Laurie Zucker, 61, serves as vice chair of the Zucker Organization and its property management arm Manhattan Skyline, where she oversees 2,200 apartments in New York City and more than 200 commercial properties across the country. The company — which her father, Donald Zucker, founded in 1961 — began as a mortgage brokerage but went on to build roughly 30 ground-up residential and commercial projects and acquire thousands of apartments over the years. When Zucker joined the family business in 1977, the real estate industry wasn’t exactly welcoming to women and she was often the only female in the room. That’s no longer the case, she noted, especially since the daughters of other real estate magnates have begun to take the reins of their fathers’ firms. Donald, 86, is still involved in the company’s day-to-day operations, though, and has been actively buying triple-net-leased properties along the East Coast. Laurie Zucker’s office, which is cluttered with carpet and tile samples, as well as half a dozen colorful paperweights, is on the second floor of a prewar apartment building at 101 West 55th Street, known as Claridge’s, owned by the Zucker Organization. She grew up on Long Island as the oldest of three children and now has four stepsiblings from her father’s second marriage and two from her mother’s. Zucker majored in piano at Ithaca College but realized she hated performing and didn’t want to teach. After trying her hand at interior design and finding that vocation didn’t suit her either, she helped her father create the property management arm for his development firm. Zucker lives with her husband, David Lederman, on the Upper West Side. They have two adult children and a four-month-old granddaughter. Their son, Daniel, works at Punia & Marx — a property management firm founded by Zucker’s maternal grandfather, William Marx.
Donald used to call his daughter “Hershey bar Laurie.” The nickname sprung from her fondness for milk chocolate, which turned into a love of dark chocolate when she grew older. Jars of candy are scattered around her office — though nuts are also available for the health-conscious. Zucker said the sweets give people an excuse to stop by her office. “We’ve always had an open-door policy,” she noted. She has two Jonathan Adler jars filled with candy: One is labeled “Calories” and the other “Prozac.” The latter contains peppermint LifeSavers.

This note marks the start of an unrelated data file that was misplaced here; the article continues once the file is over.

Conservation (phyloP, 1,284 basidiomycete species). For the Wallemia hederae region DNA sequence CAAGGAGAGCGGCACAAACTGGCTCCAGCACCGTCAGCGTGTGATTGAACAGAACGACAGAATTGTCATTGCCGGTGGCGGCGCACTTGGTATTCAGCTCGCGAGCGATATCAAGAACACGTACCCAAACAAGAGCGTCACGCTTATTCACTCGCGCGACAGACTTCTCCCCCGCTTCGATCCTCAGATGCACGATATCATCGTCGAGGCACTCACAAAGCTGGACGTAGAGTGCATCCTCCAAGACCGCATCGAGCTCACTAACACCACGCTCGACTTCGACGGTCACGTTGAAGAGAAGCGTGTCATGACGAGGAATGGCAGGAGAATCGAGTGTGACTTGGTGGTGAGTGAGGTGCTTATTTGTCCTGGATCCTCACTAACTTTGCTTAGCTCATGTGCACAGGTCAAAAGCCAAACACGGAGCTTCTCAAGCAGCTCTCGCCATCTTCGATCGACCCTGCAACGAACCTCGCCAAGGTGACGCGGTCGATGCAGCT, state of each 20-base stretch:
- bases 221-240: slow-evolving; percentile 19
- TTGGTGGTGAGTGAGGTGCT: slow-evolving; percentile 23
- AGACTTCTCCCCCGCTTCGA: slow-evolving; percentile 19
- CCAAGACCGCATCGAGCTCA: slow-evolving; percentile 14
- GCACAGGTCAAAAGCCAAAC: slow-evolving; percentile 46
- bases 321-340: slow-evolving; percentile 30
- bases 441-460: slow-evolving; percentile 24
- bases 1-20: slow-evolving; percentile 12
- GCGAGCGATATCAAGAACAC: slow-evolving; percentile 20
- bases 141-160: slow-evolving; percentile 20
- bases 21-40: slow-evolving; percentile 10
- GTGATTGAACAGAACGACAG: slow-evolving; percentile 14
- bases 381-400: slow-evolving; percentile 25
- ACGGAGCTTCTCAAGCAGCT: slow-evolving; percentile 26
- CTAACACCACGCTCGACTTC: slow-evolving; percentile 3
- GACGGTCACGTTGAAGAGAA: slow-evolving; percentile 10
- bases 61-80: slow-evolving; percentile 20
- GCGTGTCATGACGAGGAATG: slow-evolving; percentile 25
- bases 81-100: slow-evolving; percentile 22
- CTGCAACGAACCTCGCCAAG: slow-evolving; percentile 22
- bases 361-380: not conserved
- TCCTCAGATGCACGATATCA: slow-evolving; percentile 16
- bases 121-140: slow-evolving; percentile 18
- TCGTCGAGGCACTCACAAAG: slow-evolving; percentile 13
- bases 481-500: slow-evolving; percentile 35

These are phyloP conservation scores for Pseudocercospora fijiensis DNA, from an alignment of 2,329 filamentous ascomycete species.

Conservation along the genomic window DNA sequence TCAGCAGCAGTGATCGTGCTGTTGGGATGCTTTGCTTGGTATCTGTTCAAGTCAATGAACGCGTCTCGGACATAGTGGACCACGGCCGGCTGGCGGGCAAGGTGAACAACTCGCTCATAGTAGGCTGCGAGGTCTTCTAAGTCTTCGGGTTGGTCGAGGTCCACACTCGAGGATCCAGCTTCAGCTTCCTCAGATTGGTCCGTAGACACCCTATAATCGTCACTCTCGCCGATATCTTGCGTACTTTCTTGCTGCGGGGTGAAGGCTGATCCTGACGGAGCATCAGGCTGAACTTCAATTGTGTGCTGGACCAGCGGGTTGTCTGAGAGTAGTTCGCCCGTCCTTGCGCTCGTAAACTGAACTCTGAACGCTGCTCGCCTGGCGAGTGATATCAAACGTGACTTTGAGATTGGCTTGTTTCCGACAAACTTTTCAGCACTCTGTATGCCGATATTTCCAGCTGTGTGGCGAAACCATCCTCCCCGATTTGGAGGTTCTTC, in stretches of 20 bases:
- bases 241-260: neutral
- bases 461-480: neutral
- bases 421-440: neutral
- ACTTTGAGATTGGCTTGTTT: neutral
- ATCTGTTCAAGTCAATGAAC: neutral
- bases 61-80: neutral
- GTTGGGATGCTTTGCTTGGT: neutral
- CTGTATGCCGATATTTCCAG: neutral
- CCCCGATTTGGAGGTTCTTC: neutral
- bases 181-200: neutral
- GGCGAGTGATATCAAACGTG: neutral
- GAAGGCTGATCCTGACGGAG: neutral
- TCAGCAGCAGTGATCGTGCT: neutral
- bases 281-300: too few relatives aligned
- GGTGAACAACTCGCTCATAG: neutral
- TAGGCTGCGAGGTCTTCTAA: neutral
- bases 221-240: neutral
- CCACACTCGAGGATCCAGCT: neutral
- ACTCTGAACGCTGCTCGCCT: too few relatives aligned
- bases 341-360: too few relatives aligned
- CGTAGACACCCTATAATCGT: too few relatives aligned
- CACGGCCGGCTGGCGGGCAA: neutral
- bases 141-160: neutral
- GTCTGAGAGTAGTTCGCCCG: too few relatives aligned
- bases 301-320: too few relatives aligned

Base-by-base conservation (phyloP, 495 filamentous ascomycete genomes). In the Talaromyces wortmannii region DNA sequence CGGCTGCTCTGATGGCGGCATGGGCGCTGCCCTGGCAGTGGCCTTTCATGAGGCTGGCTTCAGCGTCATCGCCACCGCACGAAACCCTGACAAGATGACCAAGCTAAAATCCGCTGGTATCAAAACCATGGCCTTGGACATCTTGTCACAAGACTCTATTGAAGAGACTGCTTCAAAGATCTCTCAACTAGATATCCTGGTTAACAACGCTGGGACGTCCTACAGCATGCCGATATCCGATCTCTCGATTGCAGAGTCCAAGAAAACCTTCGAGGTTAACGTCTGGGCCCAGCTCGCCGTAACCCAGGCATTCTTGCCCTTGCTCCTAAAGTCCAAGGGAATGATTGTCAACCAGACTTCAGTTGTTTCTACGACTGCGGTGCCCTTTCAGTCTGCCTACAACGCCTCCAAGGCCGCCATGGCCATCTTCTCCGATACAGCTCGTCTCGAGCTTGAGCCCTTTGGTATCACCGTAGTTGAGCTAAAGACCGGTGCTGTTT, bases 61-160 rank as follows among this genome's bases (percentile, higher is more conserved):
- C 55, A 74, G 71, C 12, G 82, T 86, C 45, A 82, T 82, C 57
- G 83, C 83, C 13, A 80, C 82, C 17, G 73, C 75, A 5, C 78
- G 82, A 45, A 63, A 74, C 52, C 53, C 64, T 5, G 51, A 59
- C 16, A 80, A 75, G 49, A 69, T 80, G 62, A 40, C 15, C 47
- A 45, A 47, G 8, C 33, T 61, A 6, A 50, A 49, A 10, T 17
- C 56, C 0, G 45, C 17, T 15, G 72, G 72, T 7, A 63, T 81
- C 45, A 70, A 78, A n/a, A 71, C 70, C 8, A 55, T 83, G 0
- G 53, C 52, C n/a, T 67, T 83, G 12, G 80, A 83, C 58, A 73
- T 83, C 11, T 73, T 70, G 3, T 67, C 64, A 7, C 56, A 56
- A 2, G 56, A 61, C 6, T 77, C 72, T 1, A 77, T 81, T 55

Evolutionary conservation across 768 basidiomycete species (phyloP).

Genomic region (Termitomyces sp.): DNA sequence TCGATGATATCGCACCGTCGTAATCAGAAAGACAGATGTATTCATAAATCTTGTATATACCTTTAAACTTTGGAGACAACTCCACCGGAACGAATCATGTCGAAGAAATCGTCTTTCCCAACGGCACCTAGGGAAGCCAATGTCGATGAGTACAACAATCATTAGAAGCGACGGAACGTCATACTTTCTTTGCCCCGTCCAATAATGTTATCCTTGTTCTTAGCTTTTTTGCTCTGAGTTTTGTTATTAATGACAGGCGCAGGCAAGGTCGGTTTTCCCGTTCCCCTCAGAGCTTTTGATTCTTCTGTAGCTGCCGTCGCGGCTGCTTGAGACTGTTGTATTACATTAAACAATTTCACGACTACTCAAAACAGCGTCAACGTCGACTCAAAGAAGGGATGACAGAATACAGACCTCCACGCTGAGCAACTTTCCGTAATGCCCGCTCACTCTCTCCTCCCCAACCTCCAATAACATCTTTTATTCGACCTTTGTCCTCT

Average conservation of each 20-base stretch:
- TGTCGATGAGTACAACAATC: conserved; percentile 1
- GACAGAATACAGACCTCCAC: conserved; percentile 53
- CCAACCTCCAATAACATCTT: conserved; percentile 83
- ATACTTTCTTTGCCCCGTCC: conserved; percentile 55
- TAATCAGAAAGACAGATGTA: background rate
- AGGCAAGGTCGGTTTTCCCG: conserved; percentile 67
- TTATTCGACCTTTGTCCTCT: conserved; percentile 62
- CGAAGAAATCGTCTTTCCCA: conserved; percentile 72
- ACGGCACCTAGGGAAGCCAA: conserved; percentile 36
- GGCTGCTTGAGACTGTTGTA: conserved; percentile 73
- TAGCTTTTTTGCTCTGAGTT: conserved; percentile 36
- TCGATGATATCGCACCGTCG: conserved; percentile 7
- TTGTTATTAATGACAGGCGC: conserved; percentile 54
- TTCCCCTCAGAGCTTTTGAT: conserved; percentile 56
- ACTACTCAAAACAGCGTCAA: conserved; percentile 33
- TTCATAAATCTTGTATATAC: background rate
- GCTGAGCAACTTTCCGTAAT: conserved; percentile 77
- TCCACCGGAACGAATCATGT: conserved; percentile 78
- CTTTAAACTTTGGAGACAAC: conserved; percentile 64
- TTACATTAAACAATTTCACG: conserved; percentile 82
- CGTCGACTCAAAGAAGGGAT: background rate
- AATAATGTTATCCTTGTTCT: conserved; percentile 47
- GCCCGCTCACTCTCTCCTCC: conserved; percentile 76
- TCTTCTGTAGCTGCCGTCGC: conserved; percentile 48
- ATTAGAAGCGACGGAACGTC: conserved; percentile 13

As part of a marketing campaign for 36 East 22nd Street, a nine-story condo property in the Flatiron District dubbed the Story House, Zucker decided to make the building the subject of a fairy tale. The idea was inspired by the fact that the property used to be home to Beatrix Potter‘s publisher, Frederick Warne & Company. Potter wrote children’s books, including “The Tale of Peter Rabbit.” In fact, many of the Zucker Organization’s LLCs are named after fictional characters — such as Pooh Bear 59 — because Donald has a soft spot for the absent-minded bear. He’s also a big “Star Wars” fan, which is why another LLC goes by Yoda Construction Corp.
A few years ago, Zucker took a calligraphy course at the New School on a whim. “Whenever I find something interesting that I want to learn or do, I just take a course,” she said. She occasionally uses her calligraphy skills at work — on marketing materials, mostly — and keeps both the traditional pens (those that require an inkwell) and the more modern marker-like pens in her office.
Zucker also knits blankets and clothing for her relatives — especially her granddaughter — and even knitted roughly a dozen pink “pussyhats” to protest President Donald Trump. Hundreds of thousands of women from around the country donned such hats at the Women’s March on Washington the day after Trump’s inauguration. “I am probably at odds with a lot of people in the industry, but I am a very strong believer in women’s rights,” she said. “I’m definitely very vocal.”
A framed piece of paper signed and dated Sept. 29 and 30, 1899, hangs on Zucker’s wall. The document was discovered nearly 40 years ago during the renovation of a townhouse at 127 East 34th Street in Murray Hill. The plain sheet of paper is signed by the workers who helped build the house and was discovered under its floorboards. “You never know what you’re going find when you open up walls and floors,” she said.
Zucker has had this red chair behind her desk for at least 20 years. Her father hated it from the beginning. “Who would sit in a red chair?” she recalled him saying. Zucker noted that her Zodiac sign is Aries, whose color is red to represent energy. She added that her father is color blind.